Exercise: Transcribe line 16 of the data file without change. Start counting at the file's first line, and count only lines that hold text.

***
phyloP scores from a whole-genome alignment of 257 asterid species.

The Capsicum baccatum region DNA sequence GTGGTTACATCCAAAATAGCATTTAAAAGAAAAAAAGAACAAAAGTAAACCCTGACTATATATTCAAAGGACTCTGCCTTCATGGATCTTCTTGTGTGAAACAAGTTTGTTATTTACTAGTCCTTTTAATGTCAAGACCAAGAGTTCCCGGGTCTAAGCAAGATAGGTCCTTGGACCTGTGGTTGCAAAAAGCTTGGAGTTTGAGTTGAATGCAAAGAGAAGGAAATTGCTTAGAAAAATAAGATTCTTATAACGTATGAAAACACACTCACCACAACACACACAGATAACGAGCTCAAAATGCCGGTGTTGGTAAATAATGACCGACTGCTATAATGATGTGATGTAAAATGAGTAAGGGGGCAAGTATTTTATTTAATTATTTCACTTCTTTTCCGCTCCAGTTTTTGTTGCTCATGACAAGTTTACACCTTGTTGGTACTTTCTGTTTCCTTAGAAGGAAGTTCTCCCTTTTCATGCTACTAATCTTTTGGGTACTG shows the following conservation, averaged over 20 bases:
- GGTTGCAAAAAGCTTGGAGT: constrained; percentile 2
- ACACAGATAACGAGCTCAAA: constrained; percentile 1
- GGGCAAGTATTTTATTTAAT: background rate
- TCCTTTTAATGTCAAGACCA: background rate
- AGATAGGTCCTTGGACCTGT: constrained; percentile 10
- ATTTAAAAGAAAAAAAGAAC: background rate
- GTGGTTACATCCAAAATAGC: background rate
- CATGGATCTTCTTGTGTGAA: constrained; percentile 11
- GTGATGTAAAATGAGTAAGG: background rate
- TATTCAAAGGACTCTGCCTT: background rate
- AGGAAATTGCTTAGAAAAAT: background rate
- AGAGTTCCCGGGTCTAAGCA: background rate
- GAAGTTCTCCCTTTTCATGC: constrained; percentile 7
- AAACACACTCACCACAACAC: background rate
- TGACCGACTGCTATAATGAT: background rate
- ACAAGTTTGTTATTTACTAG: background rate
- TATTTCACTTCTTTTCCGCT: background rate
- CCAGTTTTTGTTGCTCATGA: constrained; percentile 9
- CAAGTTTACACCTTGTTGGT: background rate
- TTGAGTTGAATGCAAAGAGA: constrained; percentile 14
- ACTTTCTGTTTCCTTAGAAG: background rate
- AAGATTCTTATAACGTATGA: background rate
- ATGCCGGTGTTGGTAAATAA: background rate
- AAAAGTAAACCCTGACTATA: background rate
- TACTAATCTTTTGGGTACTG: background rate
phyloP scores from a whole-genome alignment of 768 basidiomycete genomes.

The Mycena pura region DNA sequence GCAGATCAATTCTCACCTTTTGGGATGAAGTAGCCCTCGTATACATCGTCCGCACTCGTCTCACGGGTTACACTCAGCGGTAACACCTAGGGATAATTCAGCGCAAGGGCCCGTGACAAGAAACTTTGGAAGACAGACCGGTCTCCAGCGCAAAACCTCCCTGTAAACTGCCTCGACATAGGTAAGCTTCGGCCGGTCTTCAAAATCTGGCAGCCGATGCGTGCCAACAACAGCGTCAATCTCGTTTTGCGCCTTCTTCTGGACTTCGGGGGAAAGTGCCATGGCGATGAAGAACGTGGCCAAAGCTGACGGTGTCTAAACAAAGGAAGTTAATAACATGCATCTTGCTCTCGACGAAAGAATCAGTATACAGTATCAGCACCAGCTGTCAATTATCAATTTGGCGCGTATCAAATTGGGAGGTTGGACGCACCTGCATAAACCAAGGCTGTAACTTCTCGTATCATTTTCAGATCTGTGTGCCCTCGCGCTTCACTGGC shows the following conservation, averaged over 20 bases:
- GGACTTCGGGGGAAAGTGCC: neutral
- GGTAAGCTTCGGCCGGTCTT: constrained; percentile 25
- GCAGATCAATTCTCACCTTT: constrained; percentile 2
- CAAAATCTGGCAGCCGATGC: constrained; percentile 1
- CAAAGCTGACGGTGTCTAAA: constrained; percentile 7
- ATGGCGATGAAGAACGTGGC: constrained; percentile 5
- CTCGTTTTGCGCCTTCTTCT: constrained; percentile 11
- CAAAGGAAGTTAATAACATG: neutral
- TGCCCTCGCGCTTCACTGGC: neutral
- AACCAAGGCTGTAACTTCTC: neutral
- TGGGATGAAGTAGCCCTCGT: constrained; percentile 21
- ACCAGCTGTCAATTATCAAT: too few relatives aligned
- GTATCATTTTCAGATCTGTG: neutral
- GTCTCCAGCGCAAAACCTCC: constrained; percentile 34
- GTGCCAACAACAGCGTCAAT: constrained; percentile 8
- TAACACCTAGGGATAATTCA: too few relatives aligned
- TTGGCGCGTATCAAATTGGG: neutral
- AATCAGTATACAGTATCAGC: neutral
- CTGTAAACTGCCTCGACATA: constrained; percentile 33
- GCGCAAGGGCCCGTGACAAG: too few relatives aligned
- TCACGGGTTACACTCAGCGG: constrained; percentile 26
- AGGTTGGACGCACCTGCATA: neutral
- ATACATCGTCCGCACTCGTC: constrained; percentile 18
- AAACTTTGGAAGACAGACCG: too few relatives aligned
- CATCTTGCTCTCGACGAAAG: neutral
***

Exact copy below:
- AAACACACTCACCACAACAC: background rate